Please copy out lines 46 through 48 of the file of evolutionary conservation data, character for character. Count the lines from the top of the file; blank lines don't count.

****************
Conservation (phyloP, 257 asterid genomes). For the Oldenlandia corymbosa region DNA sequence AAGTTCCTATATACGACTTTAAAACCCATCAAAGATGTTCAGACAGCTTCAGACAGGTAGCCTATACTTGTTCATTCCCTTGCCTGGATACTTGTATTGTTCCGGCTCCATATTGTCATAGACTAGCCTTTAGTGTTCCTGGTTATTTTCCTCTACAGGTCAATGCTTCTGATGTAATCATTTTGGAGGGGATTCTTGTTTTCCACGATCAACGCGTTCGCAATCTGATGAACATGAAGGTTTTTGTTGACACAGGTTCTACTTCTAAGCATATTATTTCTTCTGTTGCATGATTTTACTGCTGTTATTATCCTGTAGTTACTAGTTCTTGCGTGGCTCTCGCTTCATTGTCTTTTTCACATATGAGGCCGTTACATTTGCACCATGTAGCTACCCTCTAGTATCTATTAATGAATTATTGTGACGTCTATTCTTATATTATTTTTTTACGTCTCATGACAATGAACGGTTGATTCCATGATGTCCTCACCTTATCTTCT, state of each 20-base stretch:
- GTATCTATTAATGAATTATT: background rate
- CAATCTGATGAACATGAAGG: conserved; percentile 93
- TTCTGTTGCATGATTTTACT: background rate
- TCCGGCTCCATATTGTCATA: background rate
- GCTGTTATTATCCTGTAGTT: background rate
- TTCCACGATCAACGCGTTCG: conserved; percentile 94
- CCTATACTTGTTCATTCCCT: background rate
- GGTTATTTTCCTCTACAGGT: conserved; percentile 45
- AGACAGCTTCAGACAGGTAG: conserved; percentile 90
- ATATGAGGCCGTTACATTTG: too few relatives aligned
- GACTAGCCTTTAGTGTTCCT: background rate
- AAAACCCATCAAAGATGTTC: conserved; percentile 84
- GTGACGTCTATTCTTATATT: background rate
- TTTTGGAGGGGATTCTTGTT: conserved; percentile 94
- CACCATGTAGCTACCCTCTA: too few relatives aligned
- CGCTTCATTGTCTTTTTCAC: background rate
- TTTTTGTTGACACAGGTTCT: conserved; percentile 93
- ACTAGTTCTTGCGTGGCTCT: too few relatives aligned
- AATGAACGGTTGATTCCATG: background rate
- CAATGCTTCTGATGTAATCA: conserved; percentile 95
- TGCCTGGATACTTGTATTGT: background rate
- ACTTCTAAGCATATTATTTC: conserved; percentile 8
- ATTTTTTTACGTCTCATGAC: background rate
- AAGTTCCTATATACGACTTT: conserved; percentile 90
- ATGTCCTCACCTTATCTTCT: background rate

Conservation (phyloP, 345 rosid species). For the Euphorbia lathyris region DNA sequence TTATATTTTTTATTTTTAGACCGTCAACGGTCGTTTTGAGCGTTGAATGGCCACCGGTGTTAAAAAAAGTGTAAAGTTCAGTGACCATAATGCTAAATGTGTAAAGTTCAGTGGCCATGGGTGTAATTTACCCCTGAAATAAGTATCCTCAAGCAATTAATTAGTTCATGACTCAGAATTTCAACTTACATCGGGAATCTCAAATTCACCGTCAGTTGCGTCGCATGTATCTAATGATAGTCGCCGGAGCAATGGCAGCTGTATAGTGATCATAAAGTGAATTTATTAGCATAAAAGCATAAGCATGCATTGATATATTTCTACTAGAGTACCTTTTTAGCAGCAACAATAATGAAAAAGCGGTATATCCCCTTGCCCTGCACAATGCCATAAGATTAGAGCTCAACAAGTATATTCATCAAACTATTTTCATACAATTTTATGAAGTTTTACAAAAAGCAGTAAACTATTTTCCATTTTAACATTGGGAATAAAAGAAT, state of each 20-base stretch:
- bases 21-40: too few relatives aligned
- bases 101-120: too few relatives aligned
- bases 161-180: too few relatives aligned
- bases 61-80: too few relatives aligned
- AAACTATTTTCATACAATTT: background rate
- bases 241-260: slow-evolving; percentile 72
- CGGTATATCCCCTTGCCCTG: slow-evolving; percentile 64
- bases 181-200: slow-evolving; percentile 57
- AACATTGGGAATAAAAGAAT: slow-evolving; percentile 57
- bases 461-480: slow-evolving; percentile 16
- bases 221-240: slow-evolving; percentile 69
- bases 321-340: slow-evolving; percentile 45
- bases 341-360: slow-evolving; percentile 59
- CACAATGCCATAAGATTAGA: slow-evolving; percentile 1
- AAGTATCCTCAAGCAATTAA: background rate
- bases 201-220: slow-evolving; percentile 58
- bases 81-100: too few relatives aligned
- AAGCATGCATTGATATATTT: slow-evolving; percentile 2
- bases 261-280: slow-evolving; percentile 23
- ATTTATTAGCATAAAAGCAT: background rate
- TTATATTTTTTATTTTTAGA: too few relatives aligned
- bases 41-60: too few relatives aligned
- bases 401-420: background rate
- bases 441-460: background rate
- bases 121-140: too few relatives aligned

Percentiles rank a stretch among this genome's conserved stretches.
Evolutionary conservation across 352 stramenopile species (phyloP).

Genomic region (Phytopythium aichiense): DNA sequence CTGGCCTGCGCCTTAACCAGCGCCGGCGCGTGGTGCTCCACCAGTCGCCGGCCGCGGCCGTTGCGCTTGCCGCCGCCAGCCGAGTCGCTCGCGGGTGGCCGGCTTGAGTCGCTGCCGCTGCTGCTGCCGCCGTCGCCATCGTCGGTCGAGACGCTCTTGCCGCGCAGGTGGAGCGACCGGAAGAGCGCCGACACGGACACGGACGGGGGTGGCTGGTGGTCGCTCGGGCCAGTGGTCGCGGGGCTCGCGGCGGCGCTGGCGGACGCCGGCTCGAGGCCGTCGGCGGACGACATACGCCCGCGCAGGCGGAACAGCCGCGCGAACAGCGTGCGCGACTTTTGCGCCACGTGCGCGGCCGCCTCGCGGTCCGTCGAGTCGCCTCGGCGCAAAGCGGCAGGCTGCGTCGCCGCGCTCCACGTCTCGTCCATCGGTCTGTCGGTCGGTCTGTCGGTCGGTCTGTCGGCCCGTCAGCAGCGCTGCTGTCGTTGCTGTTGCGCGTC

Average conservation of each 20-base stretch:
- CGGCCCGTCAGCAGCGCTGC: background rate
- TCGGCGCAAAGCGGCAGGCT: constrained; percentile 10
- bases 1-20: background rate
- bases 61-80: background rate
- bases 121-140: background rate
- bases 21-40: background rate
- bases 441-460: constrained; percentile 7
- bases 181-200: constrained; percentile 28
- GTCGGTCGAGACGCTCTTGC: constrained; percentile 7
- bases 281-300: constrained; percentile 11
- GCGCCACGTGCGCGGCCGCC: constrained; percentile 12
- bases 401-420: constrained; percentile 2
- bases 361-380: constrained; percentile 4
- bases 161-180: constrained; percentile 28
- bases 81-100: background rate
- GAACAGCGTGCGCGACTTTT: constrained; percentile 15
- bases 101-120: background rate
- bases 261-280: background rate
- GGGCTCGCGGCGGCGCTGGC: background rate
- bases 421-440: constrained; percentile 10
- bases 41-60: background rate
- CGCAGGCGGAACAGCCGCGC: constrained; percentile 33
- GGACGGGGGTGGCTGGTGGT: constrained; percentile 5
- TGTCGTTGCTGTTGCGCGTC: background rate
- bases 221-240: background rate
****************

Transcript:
- bases 261-280: slow-evolving; percentile 23
- ATTTATTAGCATAAAAGCAT: background rate
- TTATATTTTTTATTTTTAGA: too few relatives aligned